after-age was to take so prominent a part in German history.
In later years, when the strong rule of Frederick Barbarossa
kept local feuds within bounds, Albert the Bear and Henry
the Lion vied with each other as pioneers of German civili-
sation in the north-east. At the moment it was enough
.for Henry the Lion to consolidate his power in Saxony.
When Conrad came back from Syria he found that Count
Welf, a kinsman of Henry the Lion who had returned early
from the Crusade, had raised a rebellion. When this was
suppressed, Henry the Lion again claimed Bavaria and
prepared for revolt. The young King Henry, in whose name
the country had been ruled during his father's absence, now
died prematurely, and on i5th February 1152 Conrad followed
him to the tomb.

Never did the affairs of Papacy and Empire run in more
separate courses than during the reign of Conrad m. While
Europe as a whole paid unquestioning obedience to the Papal
power, the last period of the Pontificate of Innocent n., and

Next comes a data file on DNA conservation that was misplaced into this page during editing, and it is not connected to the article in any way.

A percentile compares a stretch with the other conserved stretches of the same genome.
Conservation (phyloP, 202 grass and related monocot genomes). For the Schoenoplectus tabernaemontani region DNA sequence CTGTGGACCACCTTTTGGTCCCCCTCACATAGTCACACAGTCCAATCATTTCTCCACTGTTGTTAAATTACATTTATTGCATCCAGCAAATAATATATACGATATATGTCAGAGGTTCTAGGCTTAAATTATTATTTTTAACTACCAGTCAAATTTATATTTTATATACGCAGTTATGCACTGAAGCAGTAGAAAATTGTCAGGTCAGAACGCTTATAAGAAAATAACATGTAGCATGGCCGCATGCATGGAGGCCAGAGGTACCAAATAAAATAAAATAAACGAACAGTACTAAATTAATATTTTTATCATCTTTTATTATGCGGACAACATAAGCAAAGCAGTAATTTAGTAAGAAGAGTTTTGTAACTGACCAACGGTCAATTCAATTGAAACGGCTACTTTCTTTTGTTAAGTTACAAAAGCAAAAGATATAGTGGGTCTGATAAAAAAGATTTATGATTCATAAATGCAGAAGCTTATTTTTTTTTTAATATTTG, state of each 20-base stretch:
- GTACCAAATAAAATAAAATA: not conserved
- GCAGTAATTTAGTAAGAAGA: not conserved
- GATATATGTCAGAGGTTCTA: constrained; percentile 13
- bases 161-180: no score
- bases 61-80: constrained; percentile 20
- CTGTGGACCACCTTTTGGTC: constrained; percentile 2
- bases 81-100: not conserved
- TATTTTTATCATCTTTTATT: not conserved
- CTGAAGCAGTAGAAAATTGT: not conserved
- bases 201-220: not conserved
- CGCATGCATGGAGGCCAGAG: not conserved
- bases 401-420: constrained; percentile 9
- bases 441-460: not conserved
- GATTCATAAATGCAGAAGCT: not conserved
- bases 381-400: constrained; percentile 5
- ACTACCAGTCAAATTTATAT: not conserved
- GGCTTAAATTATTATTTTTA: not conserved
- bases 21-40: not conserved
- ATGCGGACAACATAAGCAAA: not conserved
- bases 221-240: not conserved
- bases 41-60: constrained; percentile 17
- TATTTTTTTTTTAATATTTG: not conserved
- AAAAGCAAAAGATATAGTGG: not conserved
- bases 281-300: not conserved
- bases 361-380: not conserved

nearly the whole of the reigns of his immediate successors,
were occupied in sordid struggles with the Roman nobility,
with disobedient neighbours, and with rebellious vassals.
After the retreat of Lothair over the Alps, Innocent n

234 European History, 918 1273

was again left, in 1137, to contend against the Antipope
and his partisans. His position was, however, stronger
than it had been, and he was able to maintain himself in
Rome, despite Anacletus' continued presence in the castle
of St. Angelo. But the loss of the imperial presence was soon
far more than balanced by the arrival of a man whose support
outweighed that of kings and princes. In the spring of 1137
Bernard crossed the Alps, resolved to make a last desperate
effort to root out the remnants of the schism that he had
laboured against for seven years. He reached Rome, and
instead of falling back on his usual methods of violent and
indiscriminate denunciation, he prudently had recourse to
private conferences with the few despairing partisans of the
schismatic Peter. There is perhaps no more convincing testi-
mony to Bernard's powers of persuasion than his victory
over the rude Roman barons and greedy self-seeking priests,
who upheld the Antipope through family tradition or through
fear of losing their revenues. He had talked many of them
over when the opportune death of the Antipope in January
1138 precipitated his inevitable triumph. The schismatics-
chose a new Antipope, who took the name of Victor iv.,
but his policy was to negotiate terms of surrender, not to
prolong the division. In a few weeks Bernard persuaded
him to surrender his dignity to Innocent. Bernard at once
returned to Clairvaux, the crowning work of his life success-